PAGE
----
Report on Hierro (Spain) — 30 November-6 December 2011
Smithsonian / US Geological Survey Weekly Volcanic Activity Report, 30 November-6 December 2011
Managing Editor: Sally Kuhn Sennert
Please cite this report as:
Global Volcanism Program, 2011. Report on Hierro (Spain). In: Sennert, S K (ed.), Weekly Volcanic Activity Report, 30 November-6 December 2011. Smithsonian Institution and US Geological Survey.
27.73°N, 18.03°W; summit elev. 1500 m
All times are local (unless otherwise noted)
Instituto Geográfico Nacional (IGN) reported that during 30 November-6 December the submarine eruption continued S of El Hierro Island, with lava balloons sporadically observed floating on the sea. During this period, the mean tremor amplitude was similar to the previous week. Twenty-eight seismic events were located, most of them offshore to the N of the island at depths of 15-24 km and with a maximum magnitude of 2.8. Only one of these events was felt by residents at a maximum intensity value of II using EMS-98 (European Macroseismic Scale). GPS data analyses showed stability in the horizontal components; the vertical component at stations located on the S and NE parts of the island showed subsidence.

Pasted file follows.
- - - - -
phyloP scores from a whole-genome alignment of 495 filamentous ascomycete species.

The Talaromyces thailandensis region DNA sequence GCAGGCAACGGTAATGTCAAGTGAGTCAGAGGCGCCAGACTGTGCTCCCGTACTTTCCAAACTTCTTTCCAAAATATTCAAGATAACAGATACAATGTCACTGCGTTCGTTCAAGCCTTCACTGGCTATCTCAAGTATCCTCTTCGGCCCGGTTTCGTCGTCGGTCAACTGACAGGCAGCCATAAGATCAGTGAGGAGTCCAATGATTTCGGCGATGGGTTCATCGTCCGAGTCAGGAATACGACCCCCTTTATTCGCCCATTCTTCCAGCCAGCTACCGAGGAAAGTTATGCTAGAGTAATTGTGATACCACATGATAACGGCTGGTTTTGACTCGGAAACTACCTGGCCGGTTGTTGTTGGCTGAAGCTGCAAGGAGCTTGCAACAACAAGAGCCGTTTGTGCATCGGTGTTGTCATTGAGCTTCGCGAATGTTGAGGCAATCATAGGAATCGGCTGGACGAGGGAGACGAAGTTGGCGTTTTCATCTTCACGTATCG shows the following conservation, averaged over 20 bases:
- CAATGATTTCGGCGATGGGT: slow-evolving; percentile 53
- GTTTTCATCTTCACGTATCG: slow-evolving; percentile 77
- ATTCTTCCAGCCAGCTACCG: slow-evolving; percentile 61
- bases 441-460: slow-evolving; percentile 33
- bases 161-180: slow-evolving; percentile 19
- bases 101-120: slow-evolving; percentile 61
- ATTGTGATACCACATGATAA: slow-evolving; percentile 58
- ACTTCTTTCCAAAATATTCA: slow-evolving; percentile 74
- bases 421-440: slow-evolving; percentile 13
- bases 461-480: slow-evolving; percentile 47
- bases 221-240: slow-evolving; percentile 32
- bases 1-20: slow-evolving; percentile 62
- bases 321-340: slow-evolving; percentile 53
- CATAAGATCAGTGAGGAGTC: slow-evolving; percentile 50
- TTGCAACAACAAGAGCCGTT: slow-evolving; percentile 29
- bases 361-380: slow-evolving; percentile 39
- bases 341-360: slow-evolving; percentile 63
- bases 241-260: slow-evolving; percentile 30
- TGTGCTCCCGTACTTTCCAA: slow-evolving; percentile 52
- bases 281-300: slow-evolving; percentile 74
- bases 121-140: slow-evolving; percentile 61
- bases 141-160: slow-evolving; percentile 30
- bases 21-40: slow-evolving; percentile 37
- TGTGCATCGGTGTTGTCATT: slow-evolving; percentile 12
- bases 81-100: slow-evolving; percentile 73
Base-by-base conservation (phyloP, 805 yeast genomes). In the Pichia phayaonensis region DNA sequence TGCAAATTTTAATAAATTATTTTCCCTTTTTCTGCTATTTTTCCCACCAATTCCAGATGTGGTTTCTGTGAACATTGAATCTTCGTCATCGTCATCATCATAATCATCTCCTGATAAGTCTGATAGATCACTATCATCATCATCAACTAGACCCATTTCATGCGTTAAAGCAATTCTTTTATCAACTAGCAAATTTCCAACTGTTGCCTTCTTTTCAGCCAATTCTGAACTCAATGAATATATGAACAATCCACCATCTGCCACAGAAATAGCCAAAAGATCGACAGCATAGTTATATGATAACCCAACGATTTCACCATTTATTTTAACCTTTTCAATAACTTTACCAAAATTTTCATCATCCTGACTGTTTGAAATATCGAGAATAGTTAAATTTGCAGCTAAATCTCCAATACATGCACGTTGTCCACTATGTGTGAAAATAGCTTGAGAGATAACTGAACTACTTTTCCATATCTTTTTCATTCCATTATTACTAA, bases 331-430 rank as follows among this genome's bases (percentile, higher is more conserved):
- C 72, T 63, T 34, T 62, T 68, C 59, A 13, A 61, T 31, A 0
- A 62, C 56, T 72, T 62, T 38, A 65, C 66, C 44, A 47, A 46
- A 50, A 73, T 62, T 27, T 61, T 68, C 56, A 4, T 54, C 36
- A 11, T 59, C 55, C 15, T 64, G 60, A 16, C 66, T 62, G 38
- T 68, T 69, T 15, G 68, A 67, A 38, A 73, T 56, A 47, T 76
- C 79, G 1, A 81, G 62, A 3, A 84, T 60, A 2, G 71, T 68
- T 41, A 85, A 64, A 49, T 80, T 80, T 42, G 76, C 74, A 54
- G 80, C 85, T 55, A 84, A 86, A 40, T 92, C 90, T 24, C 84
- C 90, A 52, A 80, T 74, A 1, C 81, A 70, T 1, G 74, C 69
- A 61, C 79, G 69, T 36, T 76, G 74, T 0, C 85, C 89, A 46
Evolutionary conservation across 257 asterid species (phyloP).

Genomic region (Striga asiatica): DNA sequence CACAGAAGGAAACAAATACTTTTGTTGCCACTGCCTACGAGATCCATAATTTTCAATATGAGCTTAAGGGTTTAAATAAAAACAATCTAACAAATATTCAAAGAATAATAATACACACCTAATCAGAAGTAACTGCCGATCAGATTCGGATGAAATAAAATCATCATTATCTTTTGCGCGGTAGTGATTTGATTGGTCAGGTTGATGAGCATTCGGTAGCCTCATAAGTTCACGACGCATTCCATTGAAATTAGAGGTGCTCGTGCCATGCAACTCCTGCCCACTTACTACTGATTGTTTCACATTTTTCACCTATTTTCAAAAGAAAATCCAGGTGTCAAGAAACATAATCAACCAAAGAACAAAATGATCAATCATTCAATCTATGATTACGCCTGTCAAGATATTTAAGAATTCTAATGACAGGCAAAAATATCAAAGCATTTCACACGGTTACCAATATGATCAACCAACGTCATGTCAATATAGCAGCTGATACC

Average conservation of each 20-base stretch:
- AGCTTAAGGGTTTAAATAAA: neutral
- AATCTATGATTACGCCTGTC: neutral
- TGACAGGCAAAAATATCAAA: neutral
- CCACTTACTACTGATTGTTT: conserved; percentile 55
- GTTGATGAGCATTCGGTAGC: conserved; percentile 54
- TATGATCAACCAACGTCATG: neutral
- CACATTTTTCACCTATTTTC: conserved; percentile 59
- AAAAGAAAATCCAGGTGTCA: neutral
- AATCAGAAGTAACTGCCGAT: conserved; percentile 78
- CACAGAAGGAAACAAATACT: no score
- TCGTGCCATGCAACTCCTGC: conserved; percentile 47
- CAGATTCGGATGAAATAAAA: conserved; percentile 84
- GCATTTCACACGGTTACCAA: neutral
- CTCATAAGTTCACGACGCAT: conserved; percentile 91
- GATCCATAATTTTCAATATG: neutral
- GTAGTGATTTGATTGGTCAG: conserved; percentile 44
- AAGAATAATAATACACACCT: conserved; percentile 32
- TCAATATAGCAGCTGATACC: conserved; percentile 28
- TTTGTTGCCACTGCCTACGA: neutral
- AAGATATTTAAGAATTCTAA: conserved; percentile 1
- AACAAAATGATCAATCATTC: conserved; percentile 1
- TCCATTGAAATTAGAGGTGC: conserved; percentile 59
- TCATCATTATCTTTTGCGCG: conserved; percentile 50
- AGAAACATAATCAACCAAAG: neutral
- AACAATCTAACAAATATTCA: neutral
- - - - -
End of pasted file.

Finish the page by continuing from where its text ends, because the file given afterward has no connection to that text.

Geologic Background. The triangular island of Hierro is the SW-most and least studied of the Canary Islands. The massive shield volcano is truncated by a large NW-facing escarpment formed as a result of gravitational collapse of El Golfo volcano about 130,000 years ago. The steep-sided scarp towers above a low lava platform bordering 12-km-wide El Golfo Bay, and three other large submarine landslide deposits occur to the SW and SE. Three prominent rifts oriented NW, NE, and south at 120 degree angles form prominent topographic ridges. The subaerial portion of the volcano consists of flat-lying Quaternary basaltic and trachybasaltic lava flows and tuffs capped by numerous young cinder cones and lava flows. Holocene cones and flows are found both on the outer flanks and in the El Golfo depression. Hierro contains the greatest concentration of young vents in the Canary Islands. Uncertainty surrounds the report of an historical eruption in 1793.